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Special tribunal may foreshadow agreement on Lebanon government

Various domestic and regional developments, most notably the first session of the Special Tribunal for Lebanon to be held this week, could be the necessary spark for Lebanese factions to finally agree on a government.
Lebanon's President Michel Suleiman (C) meets with members of "March 14" coalition at the presidential palace in Baabda, near Beirut, June 18, 2013. Lebanon's main Sunni Muslim political party pleaded with the presidency on Tuesday to prevent "state collapse", blaming the Shi'ite Hezbollah group for dragging the country into the war in neighbouring Syria. REUTERS/Dalati Nohra/Handout via Reuters (LEBANON - Tags: POLITICS) ATTENTION EDITORS - THIS IMAGE WAS PROVIDED BY A THIRD PARTY. FOR EDITORIAL USE ONLY.

Suddenly, the formation of the Lebanese government was set in motion again, giving rise to cautious optimism about the return of constitutional life to this small country.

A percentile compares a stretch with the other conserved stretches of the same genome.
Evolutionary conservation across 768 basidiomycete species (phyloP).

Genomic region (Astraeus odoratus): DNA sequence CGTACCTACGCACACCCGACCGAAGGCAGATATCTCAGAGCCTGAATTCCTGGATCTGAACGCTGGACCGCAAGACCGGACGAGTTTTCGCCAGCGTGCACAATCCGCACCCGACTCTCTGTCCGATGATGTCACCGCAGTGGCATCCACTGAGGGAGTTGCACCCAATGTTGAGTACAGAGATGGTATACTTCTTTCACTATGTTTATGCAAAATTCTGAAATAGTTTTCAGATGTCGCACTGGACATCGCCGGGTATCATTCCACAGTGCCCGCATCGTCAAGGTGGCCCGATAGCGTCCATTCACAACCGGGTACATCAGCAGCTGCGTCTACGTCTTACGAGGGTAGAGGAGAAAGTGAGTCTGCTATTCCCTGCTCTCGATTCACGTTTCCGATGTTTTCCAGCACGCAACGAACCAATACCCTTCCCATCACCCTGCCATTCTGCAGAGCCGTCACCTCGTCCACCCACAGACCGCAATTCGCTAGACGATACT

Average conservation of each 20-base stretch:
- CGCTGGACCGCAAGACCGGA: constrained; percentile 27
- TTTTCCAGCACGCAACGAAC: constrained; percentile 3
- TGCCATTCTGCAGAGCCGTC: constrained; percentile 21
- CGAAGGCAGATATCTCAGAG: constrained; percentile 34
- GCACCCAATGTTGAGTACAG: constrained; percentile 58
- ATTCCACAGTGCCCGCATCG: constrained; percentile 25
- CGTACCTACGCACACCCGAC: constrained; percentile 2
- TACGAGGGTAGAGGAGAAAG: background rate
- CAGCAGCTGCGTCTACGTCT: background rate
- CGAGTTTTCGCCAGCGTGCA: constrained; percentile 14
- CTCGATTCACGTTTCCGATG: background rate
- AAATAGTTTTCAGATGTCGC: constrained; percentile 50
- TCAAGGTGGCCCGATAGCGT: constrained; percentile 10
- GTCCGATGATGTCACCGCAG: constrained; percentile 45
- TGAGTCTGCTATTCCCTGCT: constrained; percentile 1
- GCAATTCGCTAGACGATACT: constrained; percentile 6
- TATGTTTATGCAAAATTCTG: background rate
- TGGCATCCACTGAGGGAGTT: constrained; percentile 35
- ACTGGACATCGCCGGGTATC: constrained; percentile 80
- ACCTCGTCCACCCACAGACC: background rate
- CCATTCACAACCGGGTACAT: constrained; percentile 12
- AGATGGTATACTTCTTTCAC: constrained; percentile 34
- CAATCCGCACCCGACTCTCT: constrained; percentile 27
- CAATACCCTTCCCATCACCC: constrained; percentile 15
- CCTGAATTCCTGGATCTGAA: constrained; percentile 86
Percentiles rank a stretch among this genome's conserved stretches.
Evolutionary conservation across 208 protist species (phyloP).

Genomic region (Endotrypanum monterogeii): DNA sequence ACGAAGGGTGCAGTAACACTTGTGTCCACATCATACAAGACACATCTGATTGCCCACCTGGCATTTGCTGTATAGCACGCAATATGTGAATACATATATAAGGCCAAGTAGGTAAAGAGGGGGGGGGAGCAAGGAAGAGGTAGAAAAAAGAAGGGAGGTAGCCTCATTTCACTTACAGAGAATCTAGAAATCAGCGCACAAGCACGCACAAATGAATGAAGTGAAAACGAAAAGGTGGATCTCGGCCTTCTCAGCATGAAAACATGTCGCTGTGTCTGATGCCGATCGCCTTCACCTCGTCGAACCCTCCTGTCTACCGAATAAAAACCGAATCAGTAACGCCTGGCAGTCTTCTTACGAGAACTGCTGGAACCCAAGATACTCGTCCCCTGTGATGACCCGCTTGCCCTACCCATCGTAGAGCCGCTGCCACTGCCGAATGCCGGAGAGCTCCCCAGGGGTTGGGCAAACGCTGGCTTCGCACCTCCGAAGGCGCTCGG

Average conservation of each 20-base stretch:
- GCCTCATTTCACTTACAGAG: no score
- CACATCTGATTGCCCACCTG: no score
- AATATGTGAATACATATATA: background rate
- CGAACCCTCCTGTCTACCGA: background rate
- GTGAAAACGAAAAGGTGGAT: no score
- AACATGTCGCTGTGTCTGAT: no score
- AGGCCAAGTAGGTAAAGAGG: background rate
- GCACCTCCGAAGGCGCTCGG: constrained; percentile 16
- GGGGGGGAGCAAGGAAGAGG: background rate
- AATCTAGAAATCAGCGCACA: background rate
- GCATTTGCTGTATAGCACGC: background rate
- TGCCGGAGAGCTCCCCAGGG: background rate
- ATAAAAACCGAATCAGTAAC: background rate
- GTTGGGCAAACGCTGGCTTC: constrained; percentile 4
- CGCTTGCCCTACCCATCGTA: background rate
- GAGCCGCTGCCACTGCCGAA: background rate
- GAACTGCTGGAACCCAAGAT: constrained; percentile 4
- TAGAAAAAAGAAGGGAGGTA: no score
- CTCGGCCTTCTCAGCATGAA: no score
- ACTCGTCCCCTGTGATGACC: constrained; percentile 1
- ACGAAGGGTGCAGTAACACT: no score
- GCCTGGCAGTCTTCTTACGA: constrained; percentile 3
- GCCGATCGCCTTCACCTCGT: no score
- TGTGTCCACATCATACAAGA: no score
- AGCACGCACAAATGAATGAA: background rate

One would naturally ask about the reasons behind this recent motion: Have regional power balances changed and been positively reflected on the Lebanese parties, shaking them awake and leading them to show keenness in avoiding institutional vacuum, ending stagnation and governing the affairs of the country and its citizens? Or are there imminent milestones on the international and regional levels rendering the shielding behind the Lebanese state, its legitimate institutions, and national partnership — dubbed mithaqiya — a need? Mithaqiya refers to the concept that the Lebanese state was built upon, a national pact — or mithaq — between various sectarian groups to form the Lebanese nation. It is a concept evoked when one party’s interests are not met, and it has become synonymous with obstructing —  or even turning against — the state.

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